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The Design Sprint Workshop: Voting Day (Part 3)

PentaGuy
PentaGuy
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What a day we had yesterday, the first day of the design sprint workshop!

Let’s recap what we did yesterday.

First, we defined the challenge. What problem do we want to solve with this workshop?

Then, we created solutions. We sketched out ideas on nice sheets of paper that are now surrounding us on the walls.

Today, we’ll decide which solutions have the best chance of helping us achieve our long-term goal. And we’ll create a storyboard.

Let’s dive in!

Design sprint voting

 

Creating a heatmap of opinions

Before you start, make sure all the sketches are well-displayed on the walls of the meeting room.

The first step of the second day is all about discovering and studying the solutions sketches.

That’s how we do it:

  1. The group reviews the sprint questions to be able to analyze the sketches through their lenses.
  2. Participants then go around the room to look and study the sketches.
  3. While doing this, participants put dots on ideas or part of sketches that resonate with them. Which ideas are the most exciting? When you find an exciting idea, put a dot on it. Or put as many as you want.
  4. You should also take notes. Why does an idea have potential? Why is this idea resonating with you? Etc.
  5. If you have a question, write it on a post-it and stick it close to the sketch.

We call this step, “the Art gallery.” Its goal is to create a heatmap that highlights the best ideas.

And don’t forget: when you put dots on the wall at this stage, it’s not a vote. You’re not deciding anything. You’re just pointing to ideas that have legs.

The Art Gallery step is the first part of an exercise called “Concept Voting” by our friends at AJ&Smart.

 

Making the most of your first look at the sketches

Why not simply listen to every participant explain his or her solutions?

Here’s Jake Knapp’s answer, from his book Sprint.

“Explaining ideas has all kinds of downsides. If someone makes a compelling case for his or her idea or is a bit more charismatic, your opinion will be skewed. If you associate the idea with its creator (“Jamie always has great ideas”), your opinion will be skewed. Even just by knowing what the idea is about, your opinion will be skewed. It’s not hard for creators to make great arguments for their mediocre ideas or give great explanations for their indecipherable ideas. But in the real world, the creators won’t be there to give sales pitches and clues. In the real world, the ideas will have to stand on their own. If they’re confusing to the experts in a sprint, chances are good they’ll be confusing to customers. The heat map exercise ensures you make the most of your first, uninformed look at the sketches.”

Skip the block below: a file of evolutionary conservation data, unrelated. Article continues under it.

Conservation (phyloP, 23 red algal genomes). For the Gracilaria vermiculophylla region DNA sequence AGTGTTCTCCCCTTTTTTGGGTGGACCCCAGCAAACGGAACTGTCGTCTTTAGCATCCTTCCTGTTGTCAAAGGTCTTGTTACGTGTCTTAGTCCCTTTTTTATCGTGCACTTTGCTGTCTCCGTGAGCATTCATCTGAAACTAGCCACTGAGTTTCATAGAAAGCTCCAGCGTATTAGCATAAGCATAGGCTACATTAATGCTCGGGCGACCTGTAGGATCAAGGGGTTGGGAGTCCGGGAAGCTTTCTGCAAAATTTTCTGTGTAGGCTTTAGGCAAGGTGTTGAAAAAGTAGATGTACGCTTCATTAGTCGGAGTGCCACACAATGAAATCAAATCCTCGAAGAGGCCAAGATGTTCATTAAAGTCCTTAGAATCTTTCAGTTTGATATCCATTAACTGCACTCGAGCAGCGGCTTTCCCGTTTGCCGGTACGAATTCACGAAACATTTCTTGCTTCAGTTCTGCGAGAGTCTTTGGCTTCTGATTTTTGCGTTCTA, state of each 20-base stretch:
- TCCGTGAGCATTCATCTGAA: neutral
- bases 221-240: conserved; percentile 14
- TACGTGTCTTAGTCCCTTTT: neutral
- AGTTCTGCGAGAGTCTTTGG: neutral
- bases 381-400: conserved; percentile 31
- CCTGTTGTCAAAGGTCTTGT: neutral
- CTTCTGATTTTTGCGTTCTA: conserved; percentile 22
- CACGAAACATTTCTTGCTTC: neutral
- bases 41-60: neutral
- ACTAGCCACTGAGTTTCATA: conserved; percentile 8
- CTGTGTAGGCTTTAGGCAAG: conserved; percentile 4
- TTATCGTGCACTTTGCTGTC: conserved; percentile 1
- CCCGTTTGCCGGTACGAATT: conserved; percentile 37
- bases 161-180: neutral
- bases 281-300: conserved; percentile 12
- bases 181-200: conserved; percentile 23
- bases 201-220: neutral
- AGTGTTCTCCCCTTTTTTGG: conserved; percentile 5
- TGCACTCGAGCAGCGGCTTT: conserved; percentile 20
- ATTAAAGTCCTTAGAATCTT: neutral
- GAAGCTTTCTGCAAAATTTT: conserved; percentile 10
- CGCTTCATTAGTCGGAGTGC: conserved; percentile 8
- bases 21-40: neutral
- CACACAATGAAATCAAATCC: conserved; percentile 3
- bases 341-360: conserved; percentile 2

As useful as the heatmap is to gather opinions, it’s not enough.

 

The facilitator gets to work

After everyone has put their dots on the sketches, the facilitator takes over.

On a separate sheet of paper for each solution sketch, he or she will write down:

  • The solution’s name
  • The big idea
  • The features which gathered the most dots, or “heat.”

The facilitator will then briefly present each concept, highlighting the parts that raised the most interest. This solution presentation is the second part of AJ&Smart’s Concept Voting process.

This presentation helps narrow down the available solutions.

It also ensures everyone is on the same page.

“The heatmap is very efficient at pointing at the most-liked ideas, explains Jeff Mignon, Pentalog’s Chief of Growth. But it doesn’t explain what the creator of the solution sketch had in mind, or why an idea resonates with people.”